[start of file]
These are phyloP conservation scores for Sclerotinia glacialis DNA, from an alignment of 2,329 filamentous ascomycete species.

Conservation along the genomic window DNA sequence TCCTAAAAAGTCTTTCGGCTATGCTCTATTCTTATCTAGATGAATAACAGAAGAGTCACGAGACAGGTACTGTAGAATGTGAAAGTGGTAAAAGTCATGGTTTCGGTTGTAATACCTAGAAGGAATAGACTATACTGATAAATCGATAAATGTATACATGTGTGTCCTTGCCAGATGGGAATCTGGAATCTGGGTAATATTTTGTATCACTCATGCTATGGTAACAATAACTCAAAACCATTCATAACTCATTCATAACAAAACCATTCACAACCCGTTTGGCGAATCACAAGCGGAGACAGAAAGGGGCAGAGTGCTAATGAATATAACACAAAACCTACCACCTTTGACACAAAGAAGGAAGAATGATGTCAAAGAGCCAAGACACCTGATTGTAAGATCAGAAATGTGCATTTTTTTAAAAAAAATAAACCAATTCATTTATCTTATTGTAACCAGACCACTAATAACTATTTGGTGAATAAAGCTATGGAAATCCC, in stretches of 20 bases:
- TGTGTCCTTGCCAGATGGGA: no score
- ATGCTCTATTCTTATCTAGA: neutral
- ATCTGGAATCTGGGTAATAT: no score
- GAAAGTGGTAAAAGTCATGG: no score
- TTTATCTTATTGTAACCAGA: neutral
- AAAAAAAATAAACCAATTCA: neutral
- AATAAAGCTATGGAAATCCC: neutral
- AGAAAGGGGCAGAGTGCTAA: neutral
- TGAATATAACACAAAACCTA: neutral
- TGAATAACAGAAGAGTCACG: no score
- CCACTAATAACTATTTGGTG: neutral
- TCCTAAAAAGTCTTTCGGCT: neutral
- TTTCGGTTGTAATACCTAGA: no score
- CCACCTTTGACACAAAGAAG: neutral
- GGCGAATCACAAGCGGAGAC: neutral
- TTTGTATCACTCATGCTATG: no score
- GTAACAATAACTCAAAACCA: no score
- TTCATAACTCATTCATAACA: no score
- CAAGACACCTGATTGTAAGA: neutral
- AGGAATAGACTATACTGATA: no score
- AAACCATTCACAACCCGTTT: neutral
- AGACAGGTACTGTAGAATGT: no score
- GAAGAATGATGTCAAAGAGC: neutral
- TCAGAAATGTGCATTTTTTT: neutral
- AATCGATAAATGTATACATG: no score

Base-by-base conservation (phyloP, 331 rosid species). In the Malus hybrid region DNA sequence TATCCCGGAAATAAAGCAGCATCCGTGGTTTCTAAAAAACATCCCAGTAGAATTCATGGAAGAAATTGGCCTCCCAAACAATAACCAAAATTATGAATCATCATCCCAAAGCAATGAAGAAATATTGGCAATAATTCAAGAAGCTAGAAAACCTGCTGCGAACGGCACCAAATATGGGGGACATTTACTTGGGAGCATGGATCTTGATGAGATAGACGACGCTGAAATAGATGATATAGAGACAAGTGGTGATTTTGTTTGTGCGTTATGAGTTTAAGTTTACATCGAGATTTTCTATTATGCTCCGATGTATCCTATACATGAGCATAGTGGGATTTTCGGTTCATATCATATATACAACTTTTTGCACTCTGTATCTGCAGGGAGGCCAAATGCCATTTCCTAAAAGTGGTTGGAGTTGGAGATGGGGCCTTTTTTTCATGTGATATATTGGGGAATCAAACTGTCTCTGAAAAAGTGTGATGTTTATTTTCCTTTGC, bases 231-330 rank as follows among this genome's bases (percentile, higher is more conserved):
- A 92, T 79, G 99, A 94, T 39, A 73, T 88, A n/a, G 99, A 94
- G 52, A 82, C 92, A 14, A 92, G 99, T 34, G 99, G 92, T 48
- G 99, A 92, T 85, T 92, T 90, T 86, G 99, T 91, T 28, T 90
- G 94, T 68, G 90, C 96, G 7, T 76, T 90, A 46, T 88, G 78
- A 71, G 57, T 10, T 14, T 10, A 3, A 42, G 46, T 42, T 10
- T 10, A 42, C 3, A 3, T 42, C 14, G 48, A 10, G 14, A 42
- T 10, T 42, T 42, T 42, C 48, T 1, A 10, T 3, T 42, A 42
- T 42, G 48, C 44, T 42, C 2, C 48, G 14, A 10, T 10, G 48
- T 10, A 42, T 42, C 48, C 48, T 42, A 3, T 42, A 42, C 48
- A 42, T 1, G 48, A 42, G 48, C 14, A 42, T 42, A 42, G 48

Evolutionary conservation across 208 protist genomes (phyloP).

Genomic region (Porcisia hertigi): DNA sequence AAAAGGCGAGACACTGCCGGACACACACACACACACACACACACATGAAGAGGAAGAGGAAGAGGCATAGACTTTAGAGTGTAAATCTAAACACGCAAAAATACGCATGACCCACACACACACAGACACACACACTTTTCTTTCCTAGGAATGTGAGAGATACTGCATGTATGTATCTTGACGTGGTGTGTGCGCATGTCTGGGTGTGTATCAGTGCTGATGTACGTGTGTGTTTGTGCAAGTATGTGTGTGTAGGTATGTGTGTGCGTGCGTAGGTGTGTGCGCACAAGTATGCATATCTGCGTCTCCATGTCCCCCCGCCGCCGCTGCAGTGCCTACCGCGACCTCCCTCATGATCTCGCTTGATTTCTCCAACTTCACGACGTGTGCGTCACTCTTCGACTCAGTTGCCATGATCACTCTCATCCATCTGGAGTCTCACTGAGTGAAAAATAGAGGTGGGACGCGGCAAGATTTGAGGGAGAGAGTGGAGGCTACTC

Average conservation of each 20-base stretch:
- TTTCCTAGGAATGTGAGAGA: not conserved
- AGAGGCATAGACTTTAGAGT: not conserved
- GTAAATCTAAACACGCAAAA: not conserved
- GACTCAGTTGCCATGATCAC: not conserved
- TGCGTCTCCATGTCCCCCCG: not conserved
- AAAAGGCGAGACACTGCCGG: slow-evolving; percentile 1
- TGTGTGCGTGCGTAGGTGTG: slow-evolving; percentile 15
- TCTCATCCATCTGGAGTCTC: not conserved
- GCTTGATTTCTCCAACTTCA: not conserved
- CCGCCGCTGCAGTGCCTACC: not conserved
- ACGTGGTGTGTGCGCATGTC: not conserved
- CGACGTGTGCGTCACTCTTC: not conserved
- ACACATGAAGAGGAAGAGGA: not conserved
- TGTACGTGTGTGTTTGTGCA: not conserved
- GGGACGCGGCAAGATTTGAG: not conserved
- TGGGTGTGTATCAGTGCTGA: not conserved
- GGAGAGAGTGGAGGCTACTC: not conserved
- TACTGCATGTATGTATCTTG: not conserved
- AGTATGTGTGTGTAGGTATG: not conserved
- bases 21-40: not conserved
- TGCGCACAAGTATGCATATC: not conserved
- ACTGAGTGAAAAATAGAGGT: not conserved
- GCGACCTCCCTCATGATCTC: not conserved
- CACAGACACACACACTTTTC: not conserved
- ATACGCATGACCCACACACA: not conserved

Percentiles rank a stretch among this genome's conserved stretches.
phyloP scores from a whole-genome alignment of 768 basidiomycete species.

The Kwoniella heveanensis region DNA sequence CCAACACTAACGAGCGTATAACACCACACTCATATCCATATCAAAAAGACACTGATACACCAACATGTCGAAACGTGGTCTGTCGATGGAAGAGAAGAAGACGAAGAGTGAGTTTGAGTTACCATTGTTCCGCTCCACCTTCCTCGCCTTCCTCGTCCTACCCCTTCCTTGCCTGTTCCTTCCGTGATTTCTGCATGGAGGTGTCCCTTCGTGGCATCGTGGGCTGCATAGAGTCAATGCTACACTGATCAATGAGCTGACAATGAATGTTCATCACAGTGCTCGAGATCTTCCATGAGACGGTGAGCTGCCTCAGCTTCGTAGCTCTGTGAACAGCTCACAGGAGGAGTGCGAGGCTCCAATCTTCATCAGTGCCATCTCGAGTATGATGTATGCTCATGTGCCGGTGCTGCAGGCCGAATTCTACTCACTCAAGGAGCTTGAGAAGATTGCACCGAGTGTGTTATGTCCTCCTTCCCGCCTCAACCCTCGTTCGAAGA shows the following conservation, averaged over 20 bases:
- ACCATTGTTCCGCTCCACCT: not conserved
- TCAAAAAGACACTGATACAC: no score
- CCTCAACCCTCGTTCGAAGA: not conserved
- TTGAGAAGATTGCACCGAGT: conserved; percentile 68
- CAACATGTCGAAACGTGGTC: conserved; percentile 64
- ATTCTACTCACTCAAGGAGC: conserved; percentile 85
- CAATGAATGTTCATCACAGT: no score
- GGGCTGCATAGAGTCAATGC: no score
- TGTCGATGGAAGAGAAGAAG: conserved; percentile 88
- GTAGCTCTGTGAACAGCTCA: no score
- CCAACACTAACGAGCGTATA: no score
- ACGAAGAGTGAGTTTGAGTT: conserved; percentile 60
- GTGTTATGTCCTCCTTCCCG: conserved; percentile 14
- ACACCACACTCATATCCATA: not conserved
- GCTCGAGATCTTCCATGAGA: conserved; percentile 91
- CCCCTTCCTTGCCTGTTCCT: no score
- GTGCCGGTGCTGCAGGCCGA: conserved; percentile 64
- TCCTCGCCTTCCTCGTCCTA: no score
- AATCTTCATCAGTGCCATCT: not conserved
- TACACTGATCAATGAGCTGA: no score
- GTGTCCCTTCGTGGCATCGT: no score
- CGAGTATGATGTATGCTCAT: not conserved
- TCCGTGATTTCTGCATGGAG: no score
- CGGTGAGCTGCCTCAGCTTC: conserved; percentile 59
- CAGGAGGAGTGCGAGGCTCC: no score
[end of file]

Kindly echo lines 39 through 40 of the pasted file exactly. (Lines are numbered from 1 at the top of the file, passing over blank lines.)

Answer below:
Evolutionary conservation across 208 protist genomes (phyloP).

Genomic region (Porcisia hertigi): DNA sequence AAAAGGCGAGACACTGCCGGACACACACACACACACACACACACATGAAGAGGAAGAGGAAGAGGCATAGACTTTAGAGTGTAAATCTAAACACGCAAAAATACGCATGACCCACACACACACAGACACACACACTTTTCTTTCCTAGGAATGTGAGAGATACTGCATGTATGTATCTTGACGTGGTGTGTGCGCATGTCTGGGTGTGTATCAGTGCTGATGTACGTGTGTGTTTGTGCAAGTATGTGTGTGTAGGTATGTGTGTGCGTGCGTAGGTGTGTGCGCACAAGTATGCATATCTGCGTCTCCATGTCCCCCCGCCGCCGCTGCAGTGCCTACCGCGACCTCCCTCATGATCTCGCTTGATTTCTCCAACTTCACGACGTGTGCGTCACTCTTCGACTCAGTTGCCATGATCACTCTCATCCATCTGGAGTCTCACTGAGTGAAAAATAGAGGTGGGACGCGGCAAGATTTGAGGGAGAGAGTGGAGGCTACTC